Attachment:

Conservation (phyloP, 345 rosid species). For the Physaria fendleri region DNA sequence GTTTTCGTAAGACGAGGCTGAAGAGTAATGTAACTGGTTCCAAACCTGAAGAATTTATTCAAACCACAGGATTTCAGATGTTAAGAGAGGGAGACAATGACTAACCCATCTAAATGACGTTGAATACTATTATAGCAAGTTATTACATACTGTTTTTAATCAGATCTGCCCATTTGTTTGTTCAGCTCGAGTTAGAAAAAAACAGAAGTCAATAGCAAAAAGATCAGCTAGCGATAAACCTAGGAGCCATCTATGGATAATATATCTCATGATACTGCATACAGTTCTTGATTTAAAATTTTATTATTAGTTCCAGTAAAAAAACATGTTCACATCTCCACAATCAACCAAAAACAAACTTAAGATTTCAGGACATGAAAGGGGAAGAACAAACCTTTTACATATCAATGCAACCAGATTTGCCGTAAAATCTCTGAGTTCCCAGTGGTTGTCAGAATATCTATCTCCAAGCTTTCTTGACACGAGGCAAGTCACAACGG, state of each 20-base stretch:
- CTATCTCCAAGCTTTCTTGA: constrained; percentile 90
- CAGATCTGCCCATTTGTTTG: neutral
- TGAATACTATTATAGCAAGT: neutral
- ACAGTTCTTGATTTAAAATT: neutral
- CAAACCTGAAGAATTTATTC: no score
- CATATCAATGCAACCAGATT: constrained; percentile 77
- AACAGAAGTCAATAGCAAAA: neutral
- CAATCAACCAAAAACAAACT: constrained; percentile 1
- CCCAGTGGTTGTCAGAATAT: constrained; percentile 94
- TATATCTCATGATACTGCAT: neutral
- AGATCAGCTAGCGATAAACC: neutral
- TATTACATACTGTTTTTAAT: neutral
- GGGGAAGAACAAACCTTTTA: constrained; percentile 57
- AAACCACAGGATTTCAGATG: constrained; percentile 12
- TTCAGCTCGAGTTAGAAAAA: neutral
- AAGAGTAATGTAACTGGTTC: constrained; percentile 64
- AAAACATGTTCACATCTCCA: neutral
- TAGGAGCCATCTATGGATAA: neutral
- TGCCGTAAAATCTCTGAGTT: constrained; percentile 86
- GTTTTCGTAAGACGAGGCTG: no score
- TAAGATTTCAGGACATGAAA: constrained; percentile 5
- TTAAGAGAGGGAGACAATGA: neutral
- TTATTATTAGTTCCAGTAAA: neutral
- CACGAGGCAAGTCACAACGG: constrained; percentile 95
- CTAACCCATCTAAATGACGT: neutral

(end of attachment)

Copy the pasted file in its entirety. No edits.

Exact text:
Conservation (phyloP, 345 rosid species). For the Physaria fendleri region DNA sequence GTTTTCGTAAGACGAGGCTGAAGAGTAATGTAACTGGTTCCAAACCTGAAGAATTTATTCAAACCACAGGATTTCAGATGTTAAGAGAGGGAGACAATGACTAACCCATCTAAATGACGTTGAATACTATTATAGCAAGTTATTACATACTGTTTTTAATCAGATCTGCCCATTTGTTTGTTCAGCTCGAGTTAGAAAAAAACAGAAGTCAATAGCAAAAAGATCAGCTAGCGATAAACCTAGGAGCCATCTATGGATAATATATCTCATGATACTGCATACAGTTCTTGATTTAAAATTTTATTATTAGTTCCAGTAAAAAAACATGTTCACATCTCCACAATCAACCAAAAACAAACTTAAGATTTCAGGACATGAAAGGGGAAGAACAAACCTTTTACATATCAATGCAACCAGATTTGCCGTAAAATCTCTGAGTTCCCAGTGGTTGTCAGAATATCTATCTCCAAGCTTTCTTGACACGAGGCAAGTCACAACGG, state of each 20-base stretch:
- CTATCTCCAAGCTTTCTTGA: constrained; percentile 90
- CAGATCTGCCCATTTGTTTG: neutral
- TGAATACTATTATAGCAAGT: neutral
- ACAGTTCTTGATTTAAAATT: neutral
- CAAACCTGAAGAATTTATTC: no score
- CATATCAATGCAACCAGATT: constrained; percentile 77
- AACAGAAGTCAATAGCAAAA: neutral
- CAATCAACCAAAAACAAACT: constrained; percentile 1
- CCCAGTGGTTGTCAGAATAT: constrained; percentile 94
- TATATCTCATGATACTGCAT: neutral
- AGATCAGCTAGCGATAAACC: neutral
- TATTACATACTGTTTTTAAT: neutral
- GGGGAAGAACAAACCTTTTA: constrained; percentile 57
- AAACCACAGGATTTCAGATG: constrained; percentile 12
- TTCAGCTCGAGTTAGAAAAA: neutral
- AAGAGTAATGTAACTGGTTC: constrained; percentile 64
- AAAACATGTTCACATCTCCA: neutral
- TAGGAGCCATCTATGGATAA: neutral
- TGCCGTAAAATCTCTGAGTT: constrained; percentile 86
- GTTTTCGTAAGACGAGGCTG: no score
- TAAGATTTCAGGACATGAAA: constrained; percentile 5
- TTAAGAGAGGGAGACAATGA: neutral
- TTATTATTAGTTCCAGTAAA: neutral
- CACGAGGCAAGTCACAACGG: constrained; percentile 95
- CTAACCCATCTAAATGACGT: neutral